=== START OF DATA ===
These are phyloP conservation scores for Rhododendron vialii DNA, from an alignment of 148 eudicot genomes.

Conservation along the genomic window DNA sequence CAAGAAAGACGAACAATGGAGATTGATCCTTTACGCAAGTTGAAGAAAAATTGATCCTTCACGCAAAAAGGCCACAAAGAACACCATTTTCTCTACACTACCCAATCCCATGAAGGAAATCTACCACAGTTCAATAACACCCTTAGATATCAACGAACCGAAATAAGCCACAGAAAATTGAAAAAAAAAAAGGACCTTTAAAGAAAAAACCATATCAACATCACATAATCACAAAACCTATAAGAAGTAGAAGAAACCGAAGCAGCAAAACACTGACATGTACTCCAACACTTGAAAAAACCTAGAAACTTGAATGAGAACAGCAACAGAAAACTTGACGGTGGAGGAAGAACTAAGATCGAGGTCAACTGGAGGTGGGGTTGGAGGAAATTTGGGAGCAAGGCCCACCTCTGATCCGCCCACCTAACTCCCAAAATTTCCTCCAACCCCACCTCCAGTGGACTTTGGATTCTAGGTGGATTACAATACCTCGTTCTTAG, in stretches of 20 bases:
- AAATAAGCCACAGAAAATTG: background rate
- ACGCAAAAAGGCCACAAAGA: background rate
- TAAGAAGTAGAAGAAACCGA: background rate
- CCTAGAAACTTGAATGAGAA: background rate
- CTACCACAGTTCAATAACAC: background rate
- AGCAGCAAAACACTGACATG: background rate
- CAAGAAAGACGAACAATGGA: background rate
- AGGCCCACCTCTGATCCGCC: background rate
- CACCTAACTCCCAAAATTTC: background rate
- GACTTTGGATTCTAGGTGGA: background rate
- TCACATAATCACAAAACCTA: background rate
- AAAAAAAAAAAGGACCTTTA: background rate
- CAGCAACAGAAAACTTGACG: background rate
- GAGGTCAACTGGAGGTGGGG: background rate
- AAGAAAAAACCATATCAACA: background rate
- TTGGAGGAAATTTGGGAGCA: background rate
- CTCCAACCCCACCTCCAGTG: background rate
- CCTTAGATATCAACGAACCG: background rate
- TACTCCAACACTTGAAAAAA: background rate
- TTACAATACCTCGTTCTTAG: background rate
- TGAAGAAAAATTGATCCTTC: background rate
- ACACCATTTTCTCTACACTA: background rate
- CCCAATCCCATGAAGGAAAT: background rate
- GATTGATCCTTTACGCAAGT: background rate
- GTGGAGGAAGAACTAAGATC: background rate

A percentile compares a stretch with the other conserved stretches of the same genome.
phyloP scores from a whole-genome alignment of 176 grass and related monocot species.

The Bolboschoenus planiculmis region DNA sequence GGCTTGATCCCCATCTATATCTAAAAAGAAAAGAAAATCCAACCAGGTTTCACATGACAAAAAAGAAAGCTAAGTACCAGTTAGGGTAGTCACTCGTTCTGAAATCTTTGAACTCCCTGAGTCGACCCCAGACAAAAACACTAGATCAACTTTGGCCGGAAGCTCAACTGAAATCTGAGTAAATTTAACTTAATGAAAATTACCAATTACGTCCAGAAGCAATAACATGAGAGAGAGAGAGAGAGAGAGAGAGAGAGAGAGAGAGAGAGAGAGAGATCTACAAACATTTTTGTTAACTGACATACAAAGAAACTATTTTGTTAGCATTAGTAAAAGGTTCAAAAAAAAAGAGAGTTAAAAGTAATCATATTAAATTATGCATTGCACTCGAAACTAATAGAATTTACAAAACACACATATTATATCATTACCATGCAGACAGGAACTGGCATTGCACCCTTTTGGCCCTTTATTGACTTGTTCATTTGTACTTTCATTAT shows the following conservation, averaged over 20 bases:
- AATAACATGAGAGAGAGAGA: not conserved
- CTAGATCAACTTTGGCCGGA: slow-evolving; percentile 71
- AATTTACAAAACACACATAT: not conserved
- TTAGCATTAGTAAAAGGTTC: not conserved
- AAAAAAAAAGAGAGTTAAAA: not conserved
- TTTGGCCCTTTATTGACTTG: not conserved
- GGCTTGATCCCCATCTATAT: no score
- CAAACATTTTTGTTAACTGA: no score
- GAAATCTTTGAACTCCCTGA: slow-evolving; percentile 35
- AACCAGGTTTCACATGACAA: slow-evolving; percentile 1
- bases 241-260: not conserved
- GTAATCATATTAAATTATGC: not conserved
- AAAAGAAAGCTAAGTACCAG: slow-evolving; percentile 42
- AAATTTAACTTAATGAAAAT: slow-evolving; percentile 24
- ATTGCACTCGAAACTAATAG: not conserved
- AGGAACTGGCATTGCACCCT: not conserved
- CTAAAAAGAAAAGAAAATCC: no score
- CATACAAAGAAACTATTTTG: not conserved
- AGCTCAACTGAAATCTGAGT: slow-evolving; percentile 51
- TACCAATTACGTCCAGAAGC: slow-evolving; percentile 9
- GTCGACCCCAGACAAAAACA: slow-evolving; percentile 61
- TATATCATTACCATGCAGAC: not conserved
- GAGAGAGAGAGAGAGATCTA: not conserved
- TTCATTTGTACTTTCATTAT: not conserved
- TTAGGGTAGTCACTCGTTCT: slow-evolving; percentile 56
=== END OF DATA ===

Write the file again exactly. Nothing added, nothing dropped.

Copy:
These are phyloP conservation scores for Rhododendron vialii DNA, from an alignment of 148 eudicot genomes.

Conservation along the genomic window DNA sequence CAAGAAAGACGAACAATGGAGATTGATCCTTTACGCAAGTTGAAGAAAAATTGATCCTTCACGCAAAAAGGCCACAAAGAACACCATTTTCTCTACACTACCCAATCCCATGAAGGAAATCTACCACAGTTCAATAACACCCTTAGATATCAACGAACCGAAATAAGCCACAGAAAATTGAAAAAAAAAAAGGACCTTTAAAGAAAAAACCATATCAACATCACATAATCACAAAACCTATAAGAAGTAGAAGAAACCGAAGCAGCAAAACACTGACATGTACTCCAACACTTGAAAAAACCTAGAAACTTGAATGAGAACAGCAACAGAAAACTTGACGGTGGAGGAAGAACTAAGATCGAGGTCAACTGGAGGTGGGGTTGGAGGAAATTTGGGAGCAAGGCCCACCTCTGATCCGCCCACCTAACTCCCAAAATTTCCTCCAACCCCACCTCCAGTGGACTTTGGATTCTAGGTGGATTACAATACCTCGTTCTTAG, in stretches of 20 bases:
- AAATAAGCCACAGAAAATTG: background rate
- ACGCAAAAAGGCCACAAAGA: background rate
- TAAGAAGTAGAAGAAACCGA: background rate
- CCTAGAAACTTGAATGAGAA: background rate
- CTACCACAGTTCAATAACAC: background rate
- AGCAGCAAAACACTGACATG: background rate
- CAAGAAAGACGAACAATGGA: background rate
- AGGCCCACCTCTGATCCGCC: background rate
- CACCTAACTCCCAAAATTTC: background rate
- GACTTTGGATTCTAGGTGGA: background rate
- TCACATAATCACAAAACCTA: background rate
- AAAAAAAAAAAGGACCTTTA: background rate
- CAGCAACAGAAAACTTGACG: background rate
- GAGGTCAACTGGAGGTGGGG: background rate
- AAGAAAAAACCATATCAACA: background rate
- TTGGAGGAAATTTGGGAGCA: background rate
- CTCCAACCCCACCTCCAGTG: background rate
- CCTTAGATATCAACGAACCG: background rate
- TACTCCAACACTTGAAAAAA: background rate
- TTACAATACCTCGTTCTTAG: background rate
- TGAAGAAAAATTGATCCTTC: background rate
- ACACCATTTTCTCTACACTA: background rate
- CCCAATCCCATGAAGGAAAT: background rate
- GATTGATCCTTTACGCAAGT: background rate
- GTGGAGGAAGAACTAAGATC: background rate

A percentile compares a stretch with the other conserved stretches of the same genome.
phyloP scores from a whole-genome alignment of 176 grass and related monocot species.

The Bolboschoenus planiculmis region DNA sequence GGCTTGATCCCCATCTATATCTAAAAAGAAAAGAAAATCCAACCAGGTTTCACATGACAAAAAAGAAAGCTAAGTACCAGTTAGGGTAGTCACTCGTTCTGAAATCTTTGAACTCCCTGAGTCGACCCCAGACAAAAACACTAGATCAACTTTGGCCGGAAGCTCAACTGAAATCTGAGTAAATTTAACTTAATGAAAATTACCAATTACGTCCAGAAGCAATAACATGAGAGAGAGAGAGAGAGAGAGAGAGAGAGAGAGAGAGAGAGAGAGAGATCTACAAACATTTTTGTTAACTGACATACAAAGAAACTATTTTGTTAGCATTAGTAAAAGGTTCAAAAAAAAAGAGAGTTAAAAGTAATCATATTAAATTATGCATTGCACTCGAAACTAATAGAATTTACAAAACACACATATTATATCATTACCATGCAGACAGGAACTGGCATTGCACCCTTTTGGCCCTTTATTGACTTGTTCATTTGTACTTTCATTAT shows the following conservation, averaged over 20 bases:
- AATAACATGAGAGAGAGAGA: not conserved
- CTAGATCAACTTTGGCCGGA: slow-evolving; percentile 71
- AATTTACAAAACACACATAT: not conserved
- TTAGCATTAGTAAAAGGTTC: not conserved
- AAAAAAAAAGAGAGTTAAAA: not conserved
- TTTGGCCCTTTATTGACTTG: not conserved
- GGCTTGATCCCCATCTATAT: no score
- CAAACATTTTTGTTAACTGA: no score
- GAAATCTTTGAACTCCCTGA: slow-evolving; percentile 35
- AACCAGGTTTCACATGACAA: slow-evolving; percentile 1
- bases 241-260: not conserved
- GTAATCATATTAAATTATGC: not conserved
- AAAAGAAAGCTAAGTACCAG: slow-evolving; percentile 42
- AAATTTAACTTAATGAAAAT: slow-evolving; percentile 24
- ATTGCACTCGAAACTAATAG: not conserved
- AGGAACTGGCATTGCACCCT: not conserved
- CTAAAAAGAAAAGAAAATCC: no score
- CATACAAAGAAACTATTTTG: not conserved
- AGCTCAACTGAAATCTGAGT: slow-evolving; percentile 51
- TACCAATTACGTCCAGAAGC: slow-evolving; percentile 9
- GTCGACCCCAGACAAAAACA: slow-evolving; percentile 61
- TATATCATTACCATGCAGAC: not conserved
- GAGAGAGAGAGAGAGATCTA: not conserved
- TTCATTTGTACTTTCATTAT: not conserved
- TTAGGGTAGTCACTCGTTCT: slow-evolving; percentile 56